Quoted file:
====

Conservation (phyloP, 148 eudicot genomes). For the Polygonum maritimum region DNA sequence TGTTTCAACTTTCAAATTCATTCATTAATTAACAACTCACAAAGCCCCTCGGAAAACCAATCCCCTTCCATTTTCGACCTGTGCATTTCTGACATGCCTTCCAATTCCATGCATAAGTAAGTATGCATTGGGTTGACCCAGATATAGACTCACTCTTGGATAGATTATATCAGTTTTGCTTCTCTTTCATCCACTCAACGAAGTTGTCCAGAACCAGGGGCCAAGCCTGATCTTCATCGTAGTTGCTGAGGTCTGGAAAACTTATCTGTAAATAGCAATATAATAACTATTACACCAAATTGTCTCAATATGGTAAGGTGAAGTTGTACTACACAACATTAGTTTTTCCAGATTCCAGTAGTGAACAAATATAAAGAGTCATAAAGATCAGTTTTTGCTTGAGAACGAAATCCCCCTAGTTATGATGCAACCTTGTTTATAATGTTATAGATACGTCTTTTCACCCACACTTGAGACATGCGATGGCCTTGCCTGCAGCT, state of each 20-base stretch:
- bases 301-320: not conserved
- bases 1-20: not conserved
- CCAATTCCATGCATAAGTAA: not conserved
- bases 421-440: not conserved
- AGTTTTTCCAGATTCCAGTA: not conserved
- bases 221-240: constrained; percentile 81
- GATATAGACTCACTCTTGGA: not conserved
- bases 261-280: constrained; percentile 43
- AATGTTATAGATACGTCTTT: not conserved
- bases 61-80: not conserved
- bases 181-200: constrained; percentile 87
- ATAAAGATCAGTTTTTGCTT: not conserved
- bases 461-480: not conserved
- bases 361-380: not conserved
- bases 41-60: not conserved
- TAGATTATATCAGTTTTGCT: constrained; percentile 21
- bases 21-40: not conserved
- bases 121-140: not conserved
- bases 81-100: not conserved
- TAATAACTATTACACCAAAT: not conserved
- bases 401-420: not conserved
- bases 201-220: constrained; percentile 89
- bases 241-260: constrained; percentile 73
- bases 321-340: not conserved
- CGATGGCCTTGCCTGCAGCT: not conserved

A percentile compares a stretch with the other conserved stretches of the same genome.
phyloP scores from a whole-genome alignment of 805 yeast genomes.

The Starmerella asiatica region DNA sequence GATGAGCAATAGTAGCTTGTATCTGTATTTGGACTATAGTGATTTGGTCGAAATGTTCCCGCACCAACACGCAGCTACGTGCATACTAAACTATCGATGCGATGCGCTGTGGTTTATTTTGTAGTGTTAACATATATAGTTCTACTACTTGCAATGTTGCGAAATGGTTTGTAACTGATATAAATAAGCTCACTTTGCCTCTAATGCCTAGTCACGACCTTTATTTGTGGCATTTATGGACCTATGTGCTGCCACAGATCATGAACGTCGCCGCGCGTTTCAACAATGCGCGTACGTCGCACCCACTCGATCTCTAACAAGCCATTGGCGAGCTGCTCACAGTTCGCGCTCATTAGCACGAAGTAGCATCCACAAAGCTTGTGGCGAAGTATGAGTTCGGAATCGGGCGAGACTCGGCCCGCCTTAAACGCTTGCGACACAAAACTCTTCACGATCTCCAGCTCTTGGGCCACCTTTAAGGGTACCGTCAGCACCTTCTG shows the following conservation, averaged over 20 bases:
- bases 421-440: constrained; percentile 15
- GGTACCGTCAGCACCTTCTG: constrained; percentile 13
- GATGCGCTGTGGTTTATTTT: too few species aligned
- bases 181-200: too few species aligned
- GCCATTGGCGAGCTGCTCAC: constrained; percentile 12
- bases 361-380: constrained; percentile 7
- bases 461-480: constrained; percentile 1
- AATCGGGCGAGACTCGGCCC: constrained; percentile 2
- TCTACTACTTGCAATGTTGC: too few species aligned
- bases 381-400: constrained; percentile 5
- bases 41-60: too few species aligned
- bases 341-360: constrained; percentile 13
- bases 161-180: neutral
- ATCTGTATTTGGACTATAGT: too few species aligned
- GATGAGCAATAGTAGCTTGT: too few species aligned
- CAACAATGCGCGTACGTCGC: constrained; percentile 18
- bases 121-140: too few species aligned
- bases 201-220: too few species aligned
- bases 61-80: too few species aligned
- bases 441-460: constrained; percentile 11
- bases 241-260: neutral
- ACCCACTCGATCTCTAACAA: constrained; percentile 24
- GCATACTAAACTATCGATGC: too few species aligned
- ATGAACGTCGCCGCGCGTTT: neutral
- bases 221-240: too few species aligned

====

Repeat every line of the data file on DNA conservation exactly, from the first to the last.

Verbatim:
Conservation (phyloP, 148 eudicot genomes). For the Polygonum maritimum region DNA sequence TGTTTCAACTTTCAAATTCATTCATTAATTAACAACTCACAAAGCCCCTCGGAAAACCAATCCCCTTCCATTTTCGACCTGTGCATTTCTGACATGCCTTCCAATTCCATGCATAAGTAAGTATGCATTGGGTTGACCCAGATATAGACTCACTCTTGGATAGATTATATCAGTTTTGCTTCTCTTTCATCCACTCAACGAAGTTGTCCAGAACCAGGGGCCAAGCCTGATCTTCATCGTAGTTGCTGAGGTCTGGAAAACTTATCTGTAAATAGCAATATAATAACTATTACACCAAATTGTCTCAATATGGTAAGGTGAAGTTGTACTACACAACATTAGTTTTTCCAGATTCCAGTAGTGAACAAATATAAAGAGTCATAAAGATCAGTTTTTGCTTGAGAACGAAATCCCCCTAGTTATGATGCAACCTTGTTTATAATGTTATAGATACGTCTTTTCACCCACACTTGAGACATGCGATGGCCTTGCCTGCAGCT, state of each 20-base stretch:
- bases 301-320: not conserved
- bases 1-20: not conserved
- CCAATTCCATGCATAAGTAA: not conserved
- bases 421-440: not conserved
- AGTTTTTCCAGATTCCAGTA: not conserved
- bases 221-240: constrained; percentile 81
- GATATAGACTCACTCTTGGA: not conserved
- bases 261-280: constrained; percentile 43
- AATGTTATAGATACGTCTTT: not conserved
- bases 61-80: not conserved
- bases 181-200: constrained; percentile 87
- ATAAAGATCAGTTTTTGCTT: not conserved
- bases 461-480: not conserved
- bases 361-380: not conserved
- bases 41-60: not conserved
- TAGATTATATCAGTTTTGCT: constrained; percentile 21
- bases 21-40: not conserved
- bases 121-140: not conserved
- bases 81-100: not conserved
- TAATAACTATTACACCAAAT: not conserved
- bases 401-420: not conserved
- bases 201-220: constrained; percentile 89
- bases 241-260: constrained; percentile 73
- bases 321-340: not conserved
- CGATGGCCTTGCCTGCAGCT: not conserved

A percentile compares a stretch with the other conserved stretches of the same genome.
phyloP scores from a whole-genome alignment of 805 yeast genomes.

The Starmerella asiatica region DNA sequence GATGAGCAATAGTAGCTTGTATCTGTATTTGGACTATAGTGATTTGGTCGAAATGTTCCCGCACCAACACGCAGCTACGTGCATACTAAACTATCGATGCGATGCGCTGTGGTTTATTTTGTAGTGTTAACATATATAGTTCTACTACTTGCAATGTTGCGAAATGGTTTGTAACTGATATAAATAAGCTCACTTTGCCTCTAATGCCTAGTCACGACCTTTATTTGTGGCATTTATGGACCTATGTGCTGCCACAGATCATGAACGTCGCCGCGCGTTTCAACAATGCGCGTACGTCGCACCCACTCGATCTCTAACAAGCCATTGGCGAGCTGCTCACAGTTCGCGCTCATTAGCACGAAGTAGCATCCACAAAGCTTGTGGCGAAGTATGAGTTCGGAATCGGGCGAGACTCGGCCCGCCTTAAACGCTTGCGACACAAAACTCTTCACGATCTCCAGCTCTTGGGCCACCTTTAAGGGTACCGTCAGCACCTTCTG shows the following conservation, averaged over 20 bases:
- bases 421-440: constrained; percentile 15
- GGTACCGTCAGCACCTTCTG: constrained; percentile 13
- GATGCGCTGTGGTTTATTTT: too few species aligned
- bases 181-200: too few species aligned
- GCCATTGGCGAGCTGCTCAC: constrained; percentile 12
- bases 361-380: constrained; percentile 7
- bases 461-480: constrained; percentile 1
- AATCGGGCGAGACTCGGCCC: constrained; percentile 2
- TCTACTACTTGCAATGTTGC: too few species aligned
- bases 381-400: constrained; percentile 5
- bases 41-60: too few species aligned
- bases 341-360: constrained; percentile 13
- bases 161-180: neutral
- ATCTGTATTTGGACTATAGT: too few species aligned
- GATGAGCAATAGTAGCTTGT: too few species aligned
- CAACAATGCGCGTACGTCGC: constrained; percentile 18
- bases 121-140: too few species aligned
- bases 201-220: too few species aligned
- bases 61-80: too few species aligned
- bases 441-460: constrained; percentile 11
- bases 241-260: neutral
- ACCCACTCGATCTCTAACAA: constrained; percentile 24
- GCATACTAAACTATCGATGC: too few species aligned
- ATGAACGTCGCCGCGCGTTT: neutral
- bases 221-240: too few species aligned